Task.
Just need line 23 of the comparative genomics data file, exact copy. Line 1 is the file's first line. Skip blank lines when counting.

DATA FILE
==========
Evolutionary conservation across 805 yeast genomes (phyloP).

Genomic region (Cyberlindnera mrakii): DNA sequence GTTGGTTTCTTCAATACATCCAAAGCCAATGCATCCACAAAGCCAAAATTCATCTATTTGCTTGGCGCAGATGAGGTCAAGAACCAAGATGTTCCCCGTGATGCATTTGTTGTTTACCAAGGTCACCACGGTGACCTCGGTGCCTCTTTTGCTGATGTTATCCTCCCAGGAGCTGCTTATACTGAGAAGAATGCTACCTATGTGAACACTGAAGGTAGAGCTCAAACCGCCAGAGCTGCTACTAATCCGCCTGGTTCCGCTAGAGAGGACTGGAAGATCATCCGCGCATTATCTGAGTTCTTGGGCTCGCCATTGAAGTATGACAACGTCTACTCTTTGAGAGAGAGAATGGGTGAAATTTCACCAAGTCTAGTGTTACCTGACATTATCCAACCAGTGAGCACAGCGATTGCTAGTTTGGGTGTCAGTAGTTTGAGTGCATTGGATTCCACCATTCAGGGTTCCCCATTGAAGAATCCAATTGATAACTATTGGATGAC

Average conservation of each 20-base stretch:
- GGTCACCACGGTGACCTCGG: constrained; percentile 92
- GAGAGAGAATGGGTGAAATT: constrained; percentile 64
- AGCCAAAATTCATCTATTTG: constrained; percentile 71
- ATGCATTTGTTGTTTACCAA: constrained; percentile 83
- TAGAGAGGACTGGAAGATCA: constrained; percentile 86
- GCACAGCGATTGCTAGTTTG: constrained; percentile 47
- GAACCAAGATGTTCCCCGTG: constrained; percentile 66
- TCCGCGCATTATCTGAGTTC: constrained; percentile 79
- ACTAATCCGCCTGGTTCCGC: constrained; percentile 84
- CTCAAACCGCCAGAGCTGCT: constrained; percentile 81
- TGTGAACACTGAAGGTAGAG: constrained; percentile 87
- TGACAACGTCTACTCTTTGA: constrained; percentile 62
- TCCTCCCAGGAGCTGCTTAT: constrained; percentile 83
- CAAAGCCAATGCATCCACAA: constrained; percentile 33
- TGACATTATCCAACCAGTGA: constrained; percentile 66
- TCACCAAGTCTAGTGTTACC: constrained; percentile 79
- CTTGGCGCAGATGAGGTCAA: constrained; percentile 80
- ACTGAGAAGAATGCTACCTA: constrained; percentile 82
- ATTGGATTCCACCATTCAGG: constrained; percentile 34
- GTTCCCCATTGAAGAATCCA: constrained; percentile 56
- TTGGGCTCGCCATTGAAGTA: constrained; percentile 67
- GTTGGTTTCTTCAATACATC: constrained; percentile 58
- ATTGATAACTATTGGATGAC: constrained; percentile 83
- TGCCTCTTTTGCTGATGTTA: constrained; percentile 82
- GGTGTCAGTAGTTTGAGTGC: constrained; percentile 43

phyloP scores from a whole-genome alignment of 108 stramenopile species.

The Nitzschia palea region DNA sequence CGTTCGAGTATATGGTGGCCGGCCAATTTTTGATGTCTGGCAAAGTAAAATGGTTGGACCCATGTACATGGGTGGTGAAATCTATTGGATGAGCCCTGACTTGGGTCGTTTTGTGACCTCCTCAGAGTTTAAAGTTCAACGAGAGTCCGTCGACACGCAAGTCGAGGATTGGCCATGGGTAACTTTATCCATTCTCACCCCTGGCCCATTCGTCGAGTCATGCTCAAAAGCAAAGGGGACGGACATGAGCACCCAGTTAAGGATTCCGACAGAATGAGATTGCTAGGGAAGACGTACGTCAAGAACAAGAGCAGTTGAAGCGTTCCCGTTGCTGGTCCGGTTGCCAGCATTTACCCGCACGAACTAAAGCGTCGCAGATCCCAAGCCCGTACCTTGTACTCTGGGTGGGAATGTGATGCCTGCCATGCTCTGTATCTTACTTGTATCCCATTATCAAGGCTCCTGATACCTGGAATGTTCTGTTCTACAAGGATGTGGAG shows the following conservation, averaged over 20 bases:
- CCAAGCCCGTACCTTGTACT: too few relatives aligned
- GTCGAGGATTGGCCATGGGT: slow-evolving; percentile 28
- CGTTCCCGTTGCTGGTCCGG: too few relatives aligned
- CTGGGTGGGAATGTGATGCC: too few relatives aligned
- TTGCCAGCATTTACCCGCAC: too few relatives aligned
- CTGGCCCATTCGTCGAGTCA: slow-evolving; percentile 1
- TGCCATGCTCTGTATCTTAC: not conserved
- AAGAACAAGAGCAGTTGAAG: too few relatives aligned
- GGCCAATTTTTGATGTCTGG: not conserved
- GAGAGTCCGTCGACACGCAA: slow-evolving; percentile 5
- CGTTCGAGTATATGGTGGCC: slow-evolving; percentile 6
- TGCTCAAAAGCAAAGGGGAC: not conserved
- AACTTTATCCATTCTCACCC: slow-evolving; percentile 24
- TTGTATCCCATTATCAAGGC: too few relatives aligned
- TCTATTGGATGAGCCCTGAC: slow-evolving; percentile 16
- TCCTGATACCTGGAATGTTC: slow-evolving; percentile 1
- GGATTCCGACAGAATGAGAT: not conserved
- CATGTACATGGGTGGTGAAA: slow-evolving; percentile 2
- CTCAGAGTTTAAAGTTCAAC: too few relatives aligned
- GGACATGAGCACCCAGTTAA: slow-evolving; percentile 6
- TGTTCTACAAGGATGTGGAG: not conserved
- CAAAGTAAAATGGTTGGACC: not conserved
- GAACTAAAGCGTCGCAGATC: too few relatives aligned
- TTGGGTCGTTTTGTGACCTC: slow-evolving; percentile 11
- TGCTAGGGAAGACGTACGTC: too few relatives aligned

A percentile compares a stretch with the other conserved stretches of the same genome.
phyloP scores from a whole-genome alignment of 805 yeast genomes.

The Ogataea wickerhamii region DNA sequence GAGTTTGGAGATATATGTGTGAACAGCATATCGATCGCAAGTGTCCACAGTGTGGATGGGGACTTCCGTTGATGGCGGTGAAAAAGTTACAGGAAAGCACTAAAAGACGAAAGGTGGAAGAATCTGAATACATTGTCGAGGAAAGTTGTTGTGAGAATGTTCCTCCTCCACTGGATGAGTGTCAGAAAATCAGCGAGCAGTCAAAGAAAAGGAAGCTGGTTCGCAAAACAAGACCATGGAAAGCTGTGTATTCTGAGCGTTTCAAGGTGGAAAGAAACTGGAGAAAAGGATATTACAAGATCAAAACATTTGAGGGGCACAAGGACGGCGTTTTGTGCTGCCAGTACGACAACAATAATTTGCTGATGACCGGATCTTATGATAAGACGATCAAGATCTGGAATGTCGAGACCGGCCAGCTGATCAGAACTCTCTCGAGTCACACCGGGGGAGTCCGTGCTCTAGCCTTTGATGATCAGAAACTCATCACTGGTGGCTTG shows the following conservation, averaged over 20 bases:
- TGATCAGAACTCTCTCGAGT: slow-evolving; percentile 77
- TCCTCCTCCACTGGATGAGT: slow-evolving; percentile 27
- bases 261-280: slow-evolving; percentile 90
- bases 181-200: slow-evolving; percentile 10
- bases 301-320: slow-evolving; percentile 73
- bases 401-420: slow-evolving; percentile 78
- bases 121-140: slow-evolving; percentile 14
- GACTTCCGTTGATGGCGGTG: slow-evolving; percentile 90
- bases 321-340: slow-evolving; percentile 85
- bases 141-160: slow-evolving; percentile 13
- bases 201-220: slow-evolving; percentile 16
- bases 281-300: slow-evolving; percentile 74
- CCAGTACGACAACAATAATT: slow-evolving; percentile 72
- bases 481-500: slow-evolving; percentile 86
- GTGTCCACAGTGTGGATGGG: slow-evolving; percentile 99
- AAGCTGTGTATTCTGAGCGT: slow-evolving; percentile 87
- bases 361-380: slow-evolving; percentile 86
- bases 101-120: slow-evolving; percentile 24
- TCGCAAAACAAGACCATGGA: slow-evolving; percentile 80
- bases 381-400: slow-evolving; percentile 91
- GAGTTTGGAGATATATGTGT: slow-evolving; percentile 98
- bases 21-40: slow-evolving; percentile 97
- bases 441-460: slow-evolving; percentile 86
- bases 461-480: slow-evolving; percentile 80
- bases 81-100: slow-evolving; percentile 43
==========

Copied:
- GTTCCCCATTGAAGAATCCA: constrained; percentile 56